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Problem with character string loop and strlen()

P: n/a

I have a function which requires me to loop from the end of a string to
the beginning on a char by char basis:

int foo (char string[])
{
unsigned int i;

for(i = strlen(string); i >= 0; i--)
{
/* do something */
}

return 1;
}

Here is my problem. strlen() returns an unsigned value, so if I use a
signed loop variable, I receive a warning: "'<' : signed/unsigned
mismatch"

However, if I use a unsigned loop variable to compare against the
correct return type of strlen(), the loop never ends. The value of 'i'
turns from 0 to the highest unsigned value possible.

Any ideas on how to solve this problem, and not receive the warning?

Thanks,

P.S. Traversing the string forwards is not an option.

Nov 15 '05 #1
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9 Replies


P: n/a
No Such Luck wrote:
I have a function which requires me to loop from the end of a string to
the beginning on a char by char basis:

int foo (char string[])
{
unsigned int i;

for(i = strlen(string); i >= 0; i--)
Why do you want to loop if the string is empty?
{
/* do something */
}

return 1;
}

Here is my problem. strlen() returns an unsigned value,
More precisely it returns the best type for indexing, namely, size_t.
so if I use a signed loop variable, I receive a warning: "'<' :
signed/unsigned mismatch"

However, if I use a unsigned loop variable to compare against the
correct return type of strlen(), the loop never ends. The value of 'i'
turns from 0 to the highest unsigned value possible.

Any ideas on how to solve this problem, and not receive the warning?


A compiler can issue a warning for any reason it likes, so no one
can guarantee you won't get a warning, but the following may be what
you're after...

size_t i = strlen(string);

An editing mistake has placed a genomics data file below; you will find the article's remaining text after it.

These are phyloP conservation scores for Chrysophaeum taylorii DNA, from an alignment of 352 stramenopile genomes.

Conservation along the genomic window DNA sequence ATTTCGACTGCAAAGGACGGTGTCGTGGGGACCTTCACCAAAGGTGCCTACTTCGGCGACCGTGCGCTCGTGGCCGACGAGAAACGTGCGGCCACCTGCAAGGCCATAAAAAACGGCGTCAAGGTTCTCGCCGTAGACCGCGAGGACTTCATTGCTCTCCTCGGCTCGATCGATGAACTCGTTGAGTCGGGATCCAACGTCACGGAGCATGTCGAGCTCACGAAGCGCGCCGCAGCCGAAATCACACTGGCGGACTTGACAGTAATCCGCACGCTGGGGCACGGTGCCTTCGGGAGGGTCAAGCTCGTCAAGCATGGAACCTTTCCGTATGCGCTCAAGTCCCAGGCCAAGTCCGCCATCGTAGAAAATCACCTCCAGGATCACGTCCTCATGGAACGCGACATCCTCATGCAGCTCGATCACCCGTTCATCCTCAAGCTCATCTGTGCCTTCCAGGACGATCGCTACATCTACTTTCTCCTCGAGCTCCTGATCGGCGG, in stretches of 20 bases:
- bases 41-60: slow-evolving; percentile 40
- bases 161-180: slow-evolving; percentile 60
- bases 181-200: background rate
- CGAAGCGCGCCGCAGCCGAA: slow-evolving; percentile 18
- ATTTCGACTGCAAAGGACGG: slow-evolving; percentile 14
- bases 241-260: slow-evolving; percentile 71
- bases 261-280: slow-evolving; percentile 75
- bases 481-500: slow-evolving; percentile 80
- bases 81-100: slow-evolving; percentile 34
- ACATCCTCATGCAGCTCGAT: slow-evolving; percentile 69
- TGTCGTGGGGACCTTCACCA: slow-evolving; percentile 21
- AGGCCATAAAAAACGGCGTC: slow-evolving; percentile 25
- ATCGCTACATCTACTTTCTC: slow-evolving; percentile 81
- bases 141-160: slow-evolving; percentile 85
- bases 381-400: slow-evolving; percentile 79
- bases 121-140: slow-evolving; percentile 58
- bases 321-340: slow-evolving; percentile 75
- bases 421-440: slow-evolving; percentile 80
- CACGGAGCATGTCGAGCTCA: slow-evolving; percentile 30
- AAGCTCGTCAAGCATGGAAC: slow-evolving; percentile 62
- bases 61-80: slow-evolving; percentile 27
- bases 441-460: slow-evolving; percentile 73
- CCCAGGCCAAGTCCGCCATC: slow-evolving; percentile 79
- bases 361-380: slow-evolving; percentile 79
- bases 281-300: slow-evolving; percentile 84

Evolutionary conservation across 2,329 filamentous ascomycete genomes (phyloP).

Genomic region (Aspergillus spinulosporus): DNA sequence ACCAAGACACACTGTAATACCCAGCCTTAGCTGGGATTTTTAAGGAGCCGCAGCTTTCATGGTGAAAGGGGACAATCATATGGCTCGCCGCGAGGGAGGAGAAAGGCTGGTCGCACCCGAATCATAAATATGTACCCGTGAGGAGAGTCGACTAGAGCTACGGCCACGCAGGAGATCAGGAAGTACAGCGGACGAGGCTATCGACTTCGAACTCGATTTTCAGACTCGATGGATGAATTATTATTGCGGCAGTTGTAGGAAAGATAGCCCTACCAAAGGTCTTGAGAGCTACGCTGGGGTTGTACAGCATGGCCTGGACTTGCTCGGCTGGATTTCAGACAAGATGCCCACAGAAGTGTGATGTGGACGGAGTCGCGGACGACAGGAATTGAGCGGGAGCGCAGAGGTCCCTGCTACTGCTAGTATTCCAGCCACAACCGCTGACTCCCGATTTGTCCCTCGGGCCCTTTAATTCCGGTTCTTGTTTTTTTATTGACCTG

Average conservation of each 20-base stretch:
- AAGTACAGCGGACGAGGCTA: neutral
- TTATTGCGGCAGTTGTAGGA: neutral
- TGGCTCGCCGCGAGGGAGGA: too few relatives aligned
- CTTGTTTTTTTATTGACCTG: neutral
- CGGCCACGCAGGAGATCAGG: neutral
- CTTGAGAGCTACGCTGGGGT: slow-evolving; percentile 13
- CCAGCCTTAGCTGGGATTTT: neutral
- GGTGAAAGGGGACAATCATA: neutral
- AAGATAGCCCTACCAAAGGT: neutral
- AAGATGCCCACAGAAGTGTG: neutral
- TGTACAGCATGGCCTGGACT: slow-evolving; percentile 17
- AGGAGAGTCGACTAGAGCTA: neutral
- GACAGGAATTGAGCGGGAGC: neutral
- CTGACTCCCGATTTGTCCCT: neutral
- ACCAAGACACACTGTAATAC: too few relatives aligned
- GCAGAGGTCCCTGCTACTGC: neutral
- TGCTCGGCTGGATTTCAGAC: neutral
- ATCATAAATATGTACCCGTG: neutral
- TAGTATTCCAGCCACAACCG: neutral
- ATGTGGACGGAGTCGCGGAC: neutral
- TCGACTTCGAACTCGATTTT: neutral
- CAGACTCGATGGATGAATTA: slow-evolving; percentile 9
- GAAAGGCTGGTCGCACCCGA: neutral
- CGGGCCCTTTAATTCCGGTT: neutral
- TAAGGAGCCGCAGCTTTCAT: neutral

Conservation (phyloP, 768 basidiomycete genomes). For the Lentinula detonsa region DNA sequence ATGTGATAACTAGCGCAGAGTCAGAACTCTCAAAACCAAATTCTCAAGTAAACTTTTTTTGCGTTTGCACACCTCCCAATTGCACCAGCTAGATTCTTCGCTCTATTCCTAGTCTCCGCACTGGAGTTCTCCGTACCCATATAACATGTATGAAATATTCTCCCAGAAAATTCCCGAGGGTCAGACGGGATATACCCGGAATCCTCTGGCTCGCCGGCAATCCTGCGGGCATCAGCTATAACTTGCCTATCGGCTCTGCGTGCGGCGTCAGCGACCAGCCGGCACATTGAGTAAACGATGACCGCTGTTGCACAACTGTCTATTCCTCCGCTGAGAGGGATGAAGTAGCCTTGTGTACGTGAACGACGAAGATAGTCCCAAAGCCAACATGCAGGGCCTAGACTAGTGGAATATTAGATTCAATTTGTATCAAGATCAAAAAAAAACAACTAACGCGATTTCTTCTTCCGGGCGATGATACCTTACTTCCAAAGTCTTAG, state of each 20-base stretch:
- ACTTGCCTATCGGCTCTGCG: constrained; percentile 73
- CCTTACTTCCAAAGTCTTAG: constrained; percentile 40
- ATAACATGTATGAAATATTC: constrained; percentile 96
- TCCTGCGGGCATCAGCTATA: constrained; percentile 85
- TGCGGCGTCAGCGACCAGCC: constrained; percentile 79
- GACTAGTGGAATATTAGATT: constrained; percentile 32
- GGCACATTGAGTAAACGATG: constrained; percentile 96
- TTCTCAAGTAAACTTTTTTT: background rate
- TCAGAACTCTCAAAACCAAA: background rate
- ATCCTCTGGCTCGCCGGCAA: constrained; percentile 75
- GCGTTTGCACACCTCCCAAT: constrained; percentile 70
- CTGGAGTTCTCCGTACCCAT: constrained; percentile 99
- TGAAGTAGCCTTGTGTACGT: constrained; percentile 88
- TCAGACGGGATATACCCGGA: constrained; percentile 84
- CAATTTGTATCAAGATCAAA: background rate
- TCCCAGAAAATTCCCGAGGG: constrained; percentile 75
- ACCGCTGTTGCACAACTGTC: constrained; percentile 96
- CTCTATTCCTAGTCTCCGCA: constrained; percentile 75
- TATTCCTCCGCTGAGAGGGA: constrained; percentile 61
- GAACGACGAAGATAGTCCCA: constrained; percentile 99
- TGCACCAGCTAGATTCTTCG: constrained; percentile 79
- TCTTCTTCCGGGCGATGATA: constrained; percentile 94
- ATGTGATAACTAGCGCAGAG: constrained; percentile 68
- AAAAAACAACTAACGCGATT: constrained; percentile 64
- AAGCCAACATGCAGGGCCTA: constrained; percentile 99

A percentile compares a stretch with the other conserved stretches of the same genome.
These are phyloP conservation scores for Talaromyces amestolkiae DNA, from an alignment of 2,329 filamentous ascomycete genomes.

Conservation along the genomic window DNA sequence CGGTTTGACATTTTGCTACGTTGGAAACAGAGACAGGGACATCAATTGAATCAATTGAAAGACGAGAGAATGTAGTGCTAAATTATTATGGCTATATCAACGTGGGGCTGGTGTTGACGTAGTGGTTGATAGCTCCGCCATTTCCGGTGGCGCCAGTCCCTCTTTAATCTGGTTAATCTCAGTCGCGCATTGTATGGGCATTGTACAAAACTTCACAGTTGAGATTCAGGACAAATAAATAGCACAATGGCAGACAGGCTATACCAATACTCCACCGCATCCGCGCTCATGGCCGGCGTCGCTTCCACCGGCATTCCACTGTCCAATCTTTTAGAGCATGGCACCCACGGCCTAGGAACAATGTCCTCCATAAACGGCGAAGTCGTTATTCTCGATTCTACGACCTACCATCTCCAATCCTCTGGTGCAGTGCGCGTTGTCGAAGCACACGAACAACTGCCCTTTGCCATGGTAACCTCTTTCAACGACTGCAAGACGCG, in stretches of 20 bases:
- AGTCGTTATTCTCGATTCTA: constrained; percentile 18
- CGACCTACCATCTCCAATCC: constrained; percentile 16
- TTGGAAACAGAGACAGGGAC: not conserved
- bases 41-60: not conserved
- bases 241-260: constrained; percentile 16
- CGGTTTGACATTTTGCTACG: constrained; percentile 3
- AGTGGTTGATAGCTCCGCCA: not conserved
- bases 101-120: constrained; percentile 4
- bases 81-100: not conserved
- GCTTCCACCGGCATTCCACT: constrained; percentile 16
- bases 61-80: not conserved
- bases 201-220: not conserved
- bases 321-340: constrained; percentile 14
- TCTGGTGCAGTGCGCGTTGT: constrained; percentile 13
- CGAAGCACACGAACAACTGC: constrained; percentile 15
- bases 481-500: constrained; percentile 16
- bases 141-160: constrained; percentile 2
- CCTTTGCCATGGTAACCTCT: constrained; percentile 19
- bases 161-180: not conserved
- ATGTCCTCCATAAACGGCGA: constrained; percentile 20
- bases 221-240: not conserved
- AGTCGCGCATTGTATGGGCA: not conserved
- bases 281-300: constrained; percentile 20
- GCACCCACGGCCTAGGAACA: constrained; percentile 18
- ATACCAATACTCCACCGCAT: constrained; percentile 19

while (i--)
{
putchar(string[i]);
}

--
Peter

Nov 15 '05 #2

P: n/a
In article <11**********************@z14g2000cwz.googlegroups .com>,
No Such Luck <no*********@hotmail.com> wrote:

I have a function which requires me to loop from the end of a string to
the beginning on a char by char basis:

int foo (char string[])
{
unsigned int i;

for(i = strlen(string); i >= 0; i--)
{
/* do something */
}

return 1;
}

Here is my problem. strlen() returns an unsigned value, so if I use a
signed loop variable, I receive a warning: "'<' : signed/unsigned
mismatch"
Are you sure? I don't see any way for the code you posted to produce
a warning anything like that.

However, if I use a unsigned loop variable to compare against the
correct return type of strlen(), the loop never ends. The value of 'i'
turns from 0 to the highest unsigned value possible.

Any ideas on how to solve this problem, and not receive the warning?


Don't compare signed values with unsigned values.

Or (sometimes better, depending heavily on philosophical and aesthetic
opinions) just document that the code produces a warning and why the
warning should be ignored.
dave

--
Dave Vandervies dj******@csclub.uwaterloo.ca
More proof that the surefire way to discover the answer to your question
is to ask it in a public forum.
--Peter Ammon in comp.lang.c
Nov 15 '05 #3

P: n/a


No Such Luck wrote:
I have a function which requires me to loop from the end of a string to
the beginning on a char by char basis:

int foo (char string[])
{
unsigned int i;

for(i = strlen(string); i >= 0; i--)
{
/* do something */
}

return 1;
}

Here is my problem. strlen() returns an unsigned value, so if I use a
signed loop variable, I receive a warning: "'<' : signed/unsigned
mismatch"

However, if I use a unsigned loop variable to compare against the
correct return type of strlen(), the loop never ends. The value of 'i'
turns from 0 to the highest unsigned value possible.

Any ideas on how to solve this problem, and not receive the warning?


Yes. There is no need to do the test i >= 0 when the test
can easily be made i > 0. This would solve the problem.
Example:

#include <string.h>
#include <stdio.n>

void foo (const char string[])
{
size_t i;

for(i = strlen(string); i > 0; i--)
putchar(string[i-1]);
putchar('\n');
}

--
Al Bowers
Tampa, Fl USA
mailto: xa******@myrapidsys.com (remove the x to send email)
http://www.geocities.com/abowers822/

Nov 15 '05 #4

P: n/a
No Such Luck wrote:

I have a function which requires me to loop from the end of a string to
the beginning on a char by char basis:

int foo (char string[])
{
unsigned int i;

for(i = strlen(string); i >= 0; i--)
{
/* do something */
}
return 1;
}

Here is my problem. strlen() returns an unsigned value, so if I use a